Glen Andrew Keith STEWART aka Hugh Stewart

  Pelican: Glen Stewart was last seen over 40 years ago near Henley Peach. Photo: Supplied. Man's best friend: Mr Stewart is pictured with his dog Kara, who was found after his disappearance. Photo: SAPOL.

 

  • Last seen: Saturday, 19 February 1977
  • Year of birth: 1956
  • Height: 179 cm
  • Build: Normal
  • Eyes: Brown
  • Hair: Brown
  • Complexion: Fair
  • Gender: Male

Circumstances

Glen went missing from Henley Beach, South Australia 19 February 1977 and has not been sighted since.

 

About 1am on 19 February 1977, after leaving a house party at a Henley Beach, 21-year-old Glen Stewart got into the Morris Mini he had borrowed off his landlord and drove off, heading south along Seaview Rd. Neither he, nor the green Mini Cooper S (with SA registration 577 394) he was driving, have ever been seen again.

The mysterious disappearance of the young man (pictured) is one of the South Australian cold cases now being reviewed under the purview of Operation Persist, an ongoing tactical strategy being led the SA Police Major Crime Investigation Branch.
Investigator Detective Brevet Sergeant Ann Schaefer said Glen, who was also known as Hugh after becoming involved with international spiritual movement, Subud, did not know the host of the party, but was taken to the gathering that night by his housemate.
While reports vary on how much he had to drink at the party, there is no evidence of any conflict there, and when he left it appeared he was heading home to his flat in Devitt St, Payneham South.
His friend who walked him to his car, told police they were stopped on the way by a police patrol who were asking questions about ‘larrikins’ who were causing trouble in the area. He told police he saw Mr Stewart, who was dressed in a beige short-sleeved shirt with an orange pattern on the hem and sleeves, blue jeans and had a bag made from coloured suede squares, drive off, south along Seaview Road.
The alarm was raised with police after he failed to return home, with Detective Brevet Sergeant Ann Schaefer noting that of most concern was the discovery of his unopened pay check and his much loved dog, Kara, at home.
“The way everyone speaks about his dog, it seems he would be unlikely to leave Kara behind – plus if he was looking to set up a new life, you would think he would take all the money he could get,” Detective Brevet Sergeant Schaefer said.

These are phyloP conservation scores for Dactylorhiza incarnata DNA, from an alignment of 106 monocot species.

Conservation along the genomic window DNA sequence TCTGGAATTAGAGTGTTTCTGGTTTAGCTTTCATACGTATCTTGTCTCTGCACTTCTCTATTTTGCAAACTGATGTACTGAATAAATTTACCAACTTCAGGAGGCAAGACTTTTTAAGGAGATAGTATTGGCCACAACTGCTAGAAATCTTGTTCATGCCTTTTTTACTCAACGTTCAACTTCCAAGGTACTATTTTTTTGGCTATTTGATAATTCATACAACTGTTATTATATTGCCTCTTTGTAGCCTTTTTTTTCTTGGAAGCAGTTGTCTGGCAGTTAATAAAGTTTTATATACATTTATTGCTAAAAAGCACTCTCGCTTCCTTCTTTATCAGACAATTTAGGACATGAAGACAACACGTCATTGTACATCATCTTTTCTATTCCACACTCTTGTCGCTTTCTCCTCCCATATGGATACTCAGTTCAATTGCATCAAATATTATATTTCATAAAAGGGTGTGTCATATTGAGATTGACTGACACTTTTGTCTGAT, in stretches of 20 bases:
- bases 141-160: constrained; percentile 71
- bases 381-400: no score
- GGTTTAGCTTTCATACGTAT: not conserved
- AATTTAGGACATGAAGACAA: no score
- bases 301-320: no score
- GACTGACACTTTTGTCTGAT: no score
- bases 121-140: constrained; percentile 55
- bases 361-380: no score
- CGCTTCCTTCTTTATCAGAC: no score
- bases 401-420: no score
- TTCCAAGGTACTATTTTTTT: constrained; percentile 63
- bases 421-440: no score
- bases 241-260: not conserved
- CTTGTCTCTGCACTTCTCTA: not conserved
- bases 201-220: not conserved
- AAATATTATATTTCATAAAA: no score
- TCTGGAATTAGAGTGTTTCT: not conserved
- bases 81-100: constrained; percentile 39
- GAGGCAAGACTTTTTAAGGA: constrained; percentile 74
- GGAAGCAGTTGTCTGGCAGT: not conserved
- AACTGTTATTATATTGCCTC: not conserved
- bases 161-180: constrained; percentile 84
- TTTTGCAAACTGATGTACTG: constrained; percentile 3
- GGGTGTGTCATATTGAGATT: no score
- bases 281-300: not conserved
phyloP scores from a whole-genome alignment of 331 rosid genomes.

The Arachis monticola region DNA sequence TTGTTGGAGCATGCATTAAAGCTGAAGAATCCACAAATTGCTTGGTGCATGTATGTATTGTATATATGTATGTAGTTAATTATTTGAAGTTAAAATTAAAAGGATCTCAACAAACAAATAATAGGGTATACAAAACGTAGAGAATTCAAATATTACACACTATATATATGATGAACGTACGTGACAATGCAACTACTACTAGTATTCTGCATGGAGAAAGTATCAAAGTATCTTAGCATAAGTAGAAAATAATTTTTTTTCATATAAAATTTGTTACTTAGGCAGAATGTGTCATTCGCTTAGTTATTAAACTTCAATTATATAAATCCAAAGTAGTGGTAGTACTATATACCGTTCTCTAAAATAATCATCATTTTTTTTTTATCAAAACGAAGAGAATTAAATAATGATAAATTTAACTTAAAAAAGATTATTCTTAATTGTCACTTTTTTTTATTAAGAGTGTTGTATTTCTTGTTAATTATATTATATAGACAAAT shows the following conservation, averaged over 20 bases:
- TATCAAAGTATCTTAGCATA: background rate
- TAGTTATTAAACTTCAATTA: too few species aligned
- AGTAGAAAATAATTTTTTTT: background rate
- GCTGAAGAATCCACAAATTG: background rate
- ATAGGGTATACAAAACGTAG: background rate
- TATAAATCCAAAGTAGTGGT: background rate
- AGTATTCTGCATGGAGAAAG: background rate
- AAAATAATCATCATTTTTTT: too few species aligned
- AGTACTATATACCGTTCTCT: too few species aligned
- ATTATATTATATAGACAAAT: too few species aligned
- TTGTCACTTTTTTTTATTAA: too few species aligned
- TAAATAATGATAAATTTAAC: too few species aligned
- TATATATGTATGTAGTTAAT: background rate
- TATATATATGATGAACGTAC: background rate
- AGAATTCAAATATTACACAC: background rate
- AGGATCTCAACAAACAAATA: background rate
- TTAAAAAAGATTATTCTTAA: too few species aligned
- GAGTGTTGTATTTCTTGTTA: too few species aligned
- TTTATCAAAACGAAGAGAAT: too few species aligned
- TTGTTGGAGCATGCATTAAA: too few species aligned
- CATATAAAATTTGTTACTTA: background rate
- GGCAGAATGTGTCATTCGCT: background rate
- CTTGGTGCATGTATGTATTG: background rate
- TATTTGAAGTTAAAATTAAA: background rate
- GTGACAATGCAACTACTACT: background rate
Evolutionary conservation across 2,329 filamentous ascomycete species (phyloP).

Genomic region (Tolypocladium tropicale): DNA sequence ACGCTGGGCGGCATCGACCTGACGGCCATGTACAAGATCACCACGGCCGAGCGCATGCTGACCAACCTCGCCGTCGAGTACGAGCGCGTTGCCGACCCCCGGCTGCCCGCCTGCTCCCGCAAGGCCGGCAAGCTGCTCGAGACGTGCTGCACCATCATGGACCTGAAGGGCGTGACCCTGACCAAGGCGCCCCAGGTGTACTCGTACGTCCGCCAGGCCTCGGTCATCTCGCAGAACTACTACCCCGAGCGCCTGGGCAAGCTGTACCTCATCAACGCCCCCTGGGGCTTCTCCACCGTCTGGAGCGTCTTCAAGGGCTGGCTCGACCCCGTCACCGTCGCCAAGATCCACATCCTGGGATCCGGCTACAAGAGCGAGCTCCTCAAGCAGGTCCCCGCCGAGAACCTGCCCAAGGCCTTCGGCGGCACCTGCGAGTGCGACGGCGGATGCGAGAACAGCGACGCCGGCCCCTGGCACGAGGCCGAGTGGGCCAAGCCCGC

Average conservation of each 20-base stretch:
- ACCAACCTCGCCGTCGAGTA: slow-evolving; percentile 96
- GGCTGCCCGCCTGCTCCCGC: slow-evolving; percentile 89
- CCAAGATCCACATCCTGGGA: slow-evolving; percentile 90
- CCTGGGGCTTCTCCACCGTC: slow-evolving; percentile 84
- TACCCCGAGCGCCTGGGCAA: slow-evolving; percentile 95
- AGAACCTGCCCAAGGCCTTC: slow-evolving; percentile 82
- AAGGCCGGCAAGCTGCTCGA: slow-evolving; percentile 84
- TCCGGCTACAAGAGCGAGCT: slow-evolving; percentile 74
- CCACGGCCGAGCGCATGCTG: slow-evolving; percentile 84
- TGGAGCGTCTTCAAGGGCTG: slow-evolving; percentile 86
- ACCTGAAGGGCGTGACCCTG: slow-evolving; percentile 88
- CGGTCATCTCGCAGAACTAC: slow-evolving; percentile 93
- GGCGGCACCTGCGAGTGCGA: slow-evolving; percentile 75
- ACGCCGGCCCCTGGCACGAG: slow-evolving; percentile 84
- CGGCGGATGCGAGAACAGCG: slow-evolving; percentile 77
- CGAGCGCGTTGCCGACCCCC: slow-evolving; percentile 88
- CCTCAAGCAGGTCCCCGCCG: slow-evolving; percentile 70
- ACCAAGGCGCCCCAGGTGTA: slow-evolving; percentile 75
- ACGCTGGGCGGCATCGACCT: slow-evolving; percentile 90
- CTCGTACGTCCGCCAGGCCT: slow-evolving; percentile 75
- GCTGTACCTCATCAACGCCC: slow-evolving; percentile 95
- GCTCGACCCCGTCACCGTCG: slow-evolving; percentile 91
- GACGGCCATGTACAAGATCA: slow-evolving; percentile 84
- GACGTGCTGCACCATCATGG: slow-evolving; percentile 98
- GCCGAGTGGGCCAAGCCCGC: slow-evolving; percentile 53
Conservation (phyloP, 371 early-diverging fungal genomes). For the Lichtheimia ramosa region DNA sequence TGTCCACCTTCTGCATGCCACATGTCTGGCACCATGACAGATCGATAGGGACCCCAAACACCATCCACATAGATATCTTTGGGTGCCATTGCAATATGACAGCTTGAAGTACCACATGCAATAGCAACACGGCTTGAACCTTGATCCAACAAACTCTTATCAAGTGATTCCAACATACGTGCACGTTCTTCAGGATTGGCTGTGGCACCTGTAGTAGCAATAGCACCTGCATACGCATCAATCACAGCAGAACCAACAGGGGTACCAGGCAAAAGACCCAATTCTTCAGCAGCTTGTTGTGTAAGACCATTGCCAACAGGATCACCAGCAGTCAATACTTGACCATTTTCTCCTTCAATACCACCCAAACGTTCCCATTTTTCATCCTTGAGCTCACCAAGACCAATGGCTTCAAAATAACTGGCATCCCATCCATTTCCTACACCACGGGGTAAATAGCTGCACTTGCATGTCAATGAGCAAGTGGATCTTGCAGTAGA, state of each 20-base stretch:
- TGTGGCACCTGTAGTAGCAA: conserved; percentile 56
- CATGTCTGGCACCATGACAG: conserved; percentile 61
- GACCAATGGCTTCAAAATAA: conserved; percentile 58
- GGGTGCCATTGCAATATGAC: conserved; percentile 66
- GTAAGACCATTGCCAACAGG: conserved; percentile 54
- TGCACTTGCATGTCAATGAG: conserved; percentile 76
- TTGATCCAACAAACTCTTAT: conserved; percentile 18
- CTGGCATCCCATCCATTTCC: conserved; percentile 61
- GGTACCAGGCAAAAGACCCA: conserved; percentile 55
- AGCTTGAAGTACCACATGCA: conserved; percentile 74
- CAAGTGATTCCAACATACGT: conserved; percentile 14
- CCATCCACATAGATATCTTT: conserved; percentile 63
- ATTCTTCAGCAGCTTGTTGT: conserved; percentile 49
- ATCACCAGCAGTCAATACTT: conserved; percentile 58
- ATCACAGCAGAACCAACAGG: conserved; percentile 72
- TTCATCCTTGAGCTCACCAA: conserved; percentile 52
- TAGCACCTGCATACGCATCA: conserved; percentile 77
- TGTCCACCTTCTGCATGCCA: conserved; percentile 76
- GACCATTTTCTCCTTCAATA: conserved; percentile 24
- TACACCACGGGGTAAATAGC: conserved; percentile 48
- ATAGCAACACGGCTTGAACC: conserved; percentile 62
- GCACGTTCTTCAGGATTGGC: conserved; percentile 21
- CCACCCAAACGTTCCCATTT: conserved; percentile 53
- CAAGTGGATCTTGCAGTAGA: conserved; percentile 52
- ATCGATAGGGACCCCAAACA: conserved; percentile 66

A nurse, he had plans to travel overland to the UK in January the following year with friends, although he had had his passport stolen while living on a friend’s boat in Cairns and had not yet had it replaced.
Detective Brevet Sergeant Schaefer said from his family’s perspective there was no reason for him to up and leave.
“For me the fact there has been absolutely nothing from 1am, and there are no obvious leads to suggest either way what has happened, makes it a challenging case,” she said.
"I would ask anyone with information about Mr Stewart or his disappearance, no matter how small, to touch base with police.
“They should call Crime Stoppers on 1800 333 000 – any information could be of vital importance in relation to this case.
“We don’t ‘close’ matters such as this, and it would be our desire to provide his family with answers about what happened to Glen more than 40 years ago.”
Anyone with information about the disappearance and suspected murder of Mr Stewart is urged to call Crime Stoppers on 1800 333 000 or report online at www.crimestopperssa.com.au – you can remain anonymous.

 

SAPOL review the mysterious disappearance of a 21-year-old man, who was never seen again after leaving a house party at Henley Beach over 40 years ago

 

Its been over 40 years since 21-year-old Glen Stewart left a house party at Henley Beach, never to be seen again.

Upon leaving the party at around 1am on February 19, 1977 Mr Steward hopped into a Mini Cooper (with SA registration 577 394), one he had loaned from his landlord, and headed off down Seaview Road. 

The mysterious disappearance is one of the South Australian cold cases being reviewed under Operation Persist, an ongoing tactical strategy being led by SA Police Major Crime Investigation Branch. 

Investigator detective Brevet Sergeant Ann Schaefer said Glen, who was known as Hugh after becoming involved with international spiritual movement, Subud, did not know the host of the party, but was taken to the gathering that night by his housemate.

A friend who walked the young man to his car that night, told police that they were stopped on the way by a police patrol who had asked questions about ‘larrikins’ who were causing trouble in the area. 

The friend told police he saw Mr Stewart, who was dressed in a beige short-sleeved shirt with an orange pattern on the hem and sleeves, blue jeans and a bag made from coloured suede squares, drive off along Seaview Road.

Police were alerted to the incident when Mr Stewart failed to return home, with Sgt Schaefer noting that the discovery of his unopened pay check and his much loved dog Kara left at home, the most concerning discovery.

“The way everyone speaks about his dog, it seems he would be unlikely to leave Kara behind – plus if he was looking to set up a new life, you would think he would take all the money he could get,” Sgt Schaefer said. 

Sgt Schaefer said from his family’s perspective there was no reason for him to up and leave.

“For me the fact that there has been absolutely nothing from 1 am, and there are no obvious leads to suggest either way what has happened, makes it a challenging case,” she said. “I would ask anyone with information about Mr Stewart or his disappearance, no matter how small, to touch base with police.” “They should call Crime Stoppers on 1800 333 000 – any information could be of vital importance to this case. “We don’t ‘close’ matters such as this, and it would be our desire to provide his family with answers about what happened to Glen more than 40 years ago.